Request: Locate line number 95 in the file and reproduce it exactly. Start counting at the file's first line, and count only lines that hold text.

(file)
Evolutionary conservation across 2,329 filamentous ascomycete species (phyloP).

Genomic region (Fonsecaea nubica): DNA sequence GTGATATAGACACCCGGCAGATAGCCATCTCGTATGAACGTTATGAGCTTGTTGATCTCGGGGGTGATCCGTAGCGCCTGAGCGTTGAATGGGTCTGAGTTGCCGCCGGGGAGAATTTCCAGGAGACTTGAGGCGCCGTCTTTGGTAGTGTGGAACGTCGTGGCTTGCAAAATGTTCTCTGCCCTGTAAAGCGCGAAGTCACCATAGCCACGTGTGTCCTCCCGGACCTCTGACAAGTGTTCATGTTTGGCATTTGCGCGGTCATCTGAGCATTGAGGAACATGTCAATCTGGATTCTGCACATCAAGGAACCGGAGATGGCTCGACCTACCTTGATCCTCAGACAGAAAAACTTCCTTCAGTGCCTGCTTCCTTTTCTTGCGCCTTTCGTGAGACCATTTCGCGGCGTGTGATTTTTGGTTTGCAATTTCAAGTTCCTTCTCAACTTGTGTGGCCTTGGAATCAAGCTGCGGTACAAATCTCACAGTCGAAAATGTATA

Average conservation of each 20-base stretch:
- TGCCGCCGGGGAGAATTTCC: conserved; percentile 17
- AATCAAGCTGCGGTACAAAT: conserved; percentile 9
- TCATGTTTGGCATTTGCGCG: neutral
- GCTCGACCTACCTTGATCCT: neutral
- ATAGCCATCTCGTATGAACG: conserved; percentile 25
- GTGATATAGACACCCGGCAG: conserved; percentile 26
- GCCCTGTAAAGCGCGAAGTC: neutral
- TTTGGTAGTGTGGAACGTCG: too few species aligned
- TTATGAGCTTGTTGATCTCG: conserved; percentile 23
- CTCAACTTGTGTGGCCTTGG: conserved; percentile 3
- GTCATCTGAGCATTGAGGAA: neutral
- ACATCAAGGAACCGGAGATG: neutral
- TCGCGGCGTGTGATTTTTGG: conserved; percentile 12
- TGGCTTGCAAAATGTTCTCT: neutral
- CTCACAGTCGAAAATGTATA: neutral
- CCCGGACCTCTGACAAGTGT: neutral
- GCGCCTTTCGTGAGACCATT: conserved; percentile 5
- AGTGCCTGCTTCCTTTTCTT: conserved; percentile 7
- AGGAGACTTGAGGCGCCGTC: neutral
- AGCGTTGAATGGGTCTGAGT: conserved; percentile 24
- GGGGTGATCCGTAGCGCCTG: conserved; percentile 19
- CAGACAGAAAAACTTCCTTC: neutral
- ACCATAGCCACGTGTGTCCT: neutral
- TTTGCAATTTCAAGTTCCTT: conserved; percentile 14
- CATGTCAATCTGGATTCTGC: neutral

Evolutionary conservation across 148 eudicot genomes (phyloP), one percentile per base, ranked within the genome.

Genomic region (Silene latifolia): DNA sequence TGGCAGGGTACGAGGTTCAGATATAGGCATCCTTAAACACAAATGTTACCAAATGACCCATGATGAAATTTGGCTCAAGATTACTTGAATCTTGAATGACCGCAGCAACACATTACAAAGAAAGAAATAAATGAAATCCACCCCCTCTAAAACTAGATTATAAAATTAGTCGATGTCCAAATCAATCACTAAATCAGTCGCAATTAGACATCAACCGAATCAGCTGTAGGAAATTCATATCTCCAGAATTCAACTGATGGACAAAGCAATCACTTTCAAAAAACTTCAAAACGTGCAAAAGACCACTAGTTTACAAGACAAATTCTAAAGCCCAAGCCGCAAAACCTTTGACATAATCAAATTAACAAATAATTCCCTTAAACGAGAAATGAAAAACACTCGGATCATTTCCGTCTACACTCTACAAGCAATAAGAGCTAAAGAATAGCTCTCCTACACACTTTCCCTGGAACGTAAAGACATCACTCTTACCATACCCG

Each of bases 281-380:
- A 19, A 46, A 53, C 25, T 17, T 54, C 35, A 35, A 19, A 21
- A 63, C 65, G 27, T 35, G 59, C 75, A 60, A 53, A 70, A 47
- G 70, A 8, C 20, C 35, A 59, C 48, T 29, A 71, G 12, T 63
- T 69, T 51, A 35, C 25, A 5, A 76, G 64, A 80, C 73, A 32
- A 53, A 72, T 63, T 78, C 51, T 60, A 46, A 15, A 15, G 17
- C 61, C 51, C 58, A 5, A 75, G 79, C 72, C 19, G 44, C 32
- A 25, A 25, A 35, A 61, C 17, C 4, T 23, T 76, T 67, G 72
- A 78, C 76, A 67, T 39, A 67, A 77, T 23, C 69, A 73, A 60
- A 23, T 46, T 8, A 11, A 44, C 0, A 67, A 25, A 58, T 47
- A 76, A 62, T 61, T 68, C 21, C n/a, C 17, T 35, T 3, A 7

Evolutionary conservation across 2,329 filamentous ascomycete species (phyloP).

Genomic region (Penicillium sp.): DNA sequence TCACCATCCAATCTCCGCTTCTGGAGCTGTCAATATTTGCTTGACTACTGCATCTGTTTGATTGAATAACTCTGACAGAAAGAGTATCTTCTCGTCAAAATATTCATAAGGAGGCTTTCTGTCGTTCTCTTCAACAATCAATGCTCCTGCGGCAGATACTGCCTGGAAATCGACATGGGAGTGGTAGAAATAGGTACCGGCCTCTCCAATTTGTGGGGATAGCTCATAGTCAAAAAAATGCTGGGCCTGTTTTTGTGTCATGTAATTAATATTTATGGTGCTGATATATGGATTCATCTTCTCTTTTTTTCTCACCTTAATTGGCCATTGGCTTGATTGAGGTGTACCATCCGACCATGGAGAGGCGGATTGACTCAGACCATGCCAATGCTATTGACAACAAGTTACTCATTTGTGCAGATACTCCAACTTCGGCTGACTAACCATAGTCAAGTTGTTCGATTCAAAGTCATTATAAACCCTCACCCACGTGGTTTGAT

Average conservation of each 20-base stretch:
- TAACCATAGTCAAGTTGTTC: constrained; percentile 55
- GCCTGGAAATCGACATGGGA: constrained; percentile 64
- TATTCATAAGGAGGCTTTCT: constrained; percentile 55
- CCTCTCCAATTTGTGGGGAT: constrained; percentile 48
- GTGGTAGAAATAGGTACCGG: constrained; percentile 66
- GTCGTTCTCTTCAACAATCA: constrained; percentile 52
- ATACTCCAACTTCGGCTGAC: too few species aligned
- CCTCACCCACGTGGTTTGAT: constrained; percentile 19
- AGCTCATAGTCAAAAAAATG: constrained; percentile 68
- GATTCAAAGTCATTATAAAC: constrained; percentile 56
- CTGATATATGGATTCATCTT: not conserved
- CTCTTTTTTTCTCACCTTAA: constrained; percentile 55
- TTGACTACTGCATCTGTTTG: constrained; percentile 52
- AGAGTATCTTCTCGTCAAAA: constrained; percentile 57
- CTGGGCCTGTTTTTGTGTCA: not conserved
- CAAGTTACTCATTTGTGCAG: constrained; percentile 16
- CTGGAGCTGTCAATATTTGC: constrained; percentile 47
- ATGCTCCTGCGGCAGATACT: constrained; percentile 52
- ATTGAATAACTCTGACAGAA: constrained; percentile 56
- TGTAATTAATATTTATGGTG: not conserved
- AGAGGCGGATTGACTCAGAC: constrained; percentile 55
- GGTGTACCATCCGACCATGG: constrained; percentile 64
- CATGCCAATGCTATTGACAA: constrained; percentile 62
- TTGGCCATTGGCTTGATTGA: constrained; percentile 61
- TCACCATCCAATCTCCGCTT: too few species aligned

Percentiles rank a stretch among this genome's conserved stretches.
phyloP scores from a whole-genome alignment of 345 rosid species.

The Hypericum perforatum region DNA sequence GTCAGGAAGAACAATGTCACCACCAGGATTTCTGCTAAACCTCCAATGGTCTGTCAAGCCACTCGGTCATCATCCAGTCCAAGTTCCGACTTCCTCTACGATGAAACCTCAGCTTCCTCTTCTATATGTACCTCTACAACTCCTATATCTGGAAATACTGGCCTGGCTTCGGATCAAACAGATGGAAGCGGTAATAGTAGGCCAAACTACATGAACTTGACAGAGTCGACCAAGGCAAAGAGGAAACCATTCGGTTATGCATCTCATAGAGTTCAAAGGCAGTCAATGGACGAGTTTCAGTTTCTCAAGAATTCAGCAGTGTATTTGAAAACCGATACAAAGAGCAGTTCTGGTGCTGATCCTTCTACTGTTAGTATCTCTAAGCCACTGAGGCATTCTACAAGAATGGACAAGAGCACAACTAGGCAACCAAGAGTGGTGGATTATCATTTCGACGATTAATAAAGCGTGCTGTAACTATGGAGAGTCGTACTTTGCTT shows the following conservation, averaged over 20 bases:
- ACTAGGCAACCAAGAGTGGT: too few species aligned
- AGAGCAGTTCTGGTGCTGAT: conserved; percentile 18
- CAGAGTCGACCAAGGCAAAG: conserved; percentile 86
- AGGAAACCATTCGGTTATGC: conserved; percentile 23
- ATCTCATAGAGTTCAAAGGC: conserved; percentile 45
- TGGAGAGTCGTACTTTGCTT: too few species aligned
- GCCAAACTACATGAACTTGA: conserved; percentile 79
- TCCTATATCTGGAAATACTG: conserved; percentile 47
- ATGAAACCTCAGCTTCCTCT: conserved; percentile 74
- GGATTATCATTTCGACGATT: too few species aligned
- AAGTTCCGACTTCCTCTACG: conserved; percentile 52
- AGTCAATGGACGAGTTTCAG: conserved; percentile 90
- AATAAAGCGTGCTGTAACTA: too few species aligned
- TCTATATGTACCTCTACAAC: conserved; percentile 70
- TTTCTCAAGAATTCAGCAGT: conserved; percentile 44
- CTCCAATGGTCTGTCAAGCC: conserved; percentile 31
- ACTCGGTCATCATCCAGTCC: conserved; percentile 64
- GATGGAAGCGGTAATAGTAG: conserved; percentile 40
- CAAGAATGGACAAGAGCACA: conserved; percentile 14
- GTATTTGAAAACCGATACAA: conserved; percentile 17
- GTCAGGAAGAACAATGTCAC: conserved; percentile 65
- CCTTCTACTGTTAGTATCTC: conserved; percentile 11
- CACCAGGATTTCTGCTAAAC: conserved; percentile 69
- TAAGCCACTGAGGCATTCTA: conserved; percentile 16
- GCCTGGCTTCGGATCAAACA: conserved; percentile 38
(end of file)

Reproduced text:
- CACCAGGATTTCTGCTAAAC: conserved; percentile 69